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Credit Guarantees and Zombie Firms: A Case Study of Small and Medium-Sized Enterprises in Japan

Abstract : In recent years and particularly since the global financial crisis, zombie firms—unprofitable businesses supported by financial relief—have generated widespread concern due to their purported harm to economic vitality. Economic studies hold that zombie firms impede the normal flow of capital and human resources to healthy businesses, and thereby defy creative destruction and hurt investment and employment growth. But what causes zombie firms to occur? Addressing this question from a political economy perspective, this paper investigates a novel hypothesis about the role of credit guarantees in supporting weak firms. The results of a case study of small and medium-sized enterprises (SME) in Japan in the 1990s and 2000s suggest that Japan’s credit guarantee system may indeed have contributed to numerous zombies among this firm category. However, evidence also suggests that these firms tended to quickly escape from zombie status, calling into question the negative connotation of the zombie firm concept.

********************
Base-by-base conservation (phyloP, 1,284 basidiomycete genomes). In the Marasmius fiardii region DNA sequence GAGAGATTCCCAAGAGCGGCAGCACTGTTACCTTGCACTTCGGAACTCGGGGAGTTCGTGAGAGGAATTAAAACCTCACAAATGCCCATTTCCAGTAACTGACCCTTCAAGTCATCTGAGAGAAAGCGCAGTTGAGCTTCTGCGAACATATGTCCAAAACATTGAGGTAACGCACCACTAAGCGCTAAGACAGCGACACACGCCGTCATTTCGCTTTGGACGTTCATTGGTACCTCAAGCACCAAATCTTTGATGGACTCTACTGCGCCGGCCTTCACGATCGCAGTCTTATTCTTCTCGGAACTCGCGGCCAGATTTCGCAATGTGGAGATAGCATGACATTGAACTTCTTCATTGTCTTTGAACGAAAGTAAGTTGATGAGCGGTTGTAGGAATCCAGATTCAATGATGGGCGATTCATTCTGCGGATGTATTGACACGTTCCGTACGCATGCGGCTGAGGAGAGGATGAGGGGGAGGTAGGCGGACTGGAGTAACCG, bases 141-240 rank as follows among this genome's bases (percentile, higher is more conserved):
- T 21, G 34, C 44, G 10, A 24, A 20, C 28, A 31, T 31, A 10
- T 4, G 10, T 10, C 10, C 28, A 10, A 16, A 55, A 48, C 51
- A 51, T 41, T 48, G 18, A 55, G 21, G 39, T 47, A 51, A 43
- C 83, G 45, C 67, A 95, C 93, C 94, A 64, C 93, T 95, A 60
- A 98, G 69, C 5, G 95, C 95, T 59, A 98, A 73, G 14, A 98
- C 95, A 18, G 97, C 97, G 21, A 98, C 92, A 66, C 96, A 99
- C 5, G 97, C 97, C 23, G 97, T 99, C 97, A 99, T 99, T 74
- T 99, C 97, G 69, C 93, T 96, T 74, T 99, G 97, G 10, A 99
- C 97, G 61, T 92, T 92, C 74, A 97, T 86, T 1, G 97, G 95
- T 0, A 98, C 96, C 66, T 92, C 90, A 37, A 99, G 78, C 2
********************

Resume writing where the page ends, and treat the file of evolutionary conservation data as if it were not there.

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https://hal.archives-ouvertes.fr/hal-02382926
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Submitted on : Wednesday, November 27, 2019 - 2:22:28 PM
Last modification on : Sunday, October 25, 2020 - 6:30:58 AM

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  • HAL Id : hal-02382926, version 1

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Scott Wilbur. Credit Guarantees and Zombie Firms: A Case Study of Small and Medium-Sized Enterprises in Japan. 2019. ⟨hal-02382926⟩

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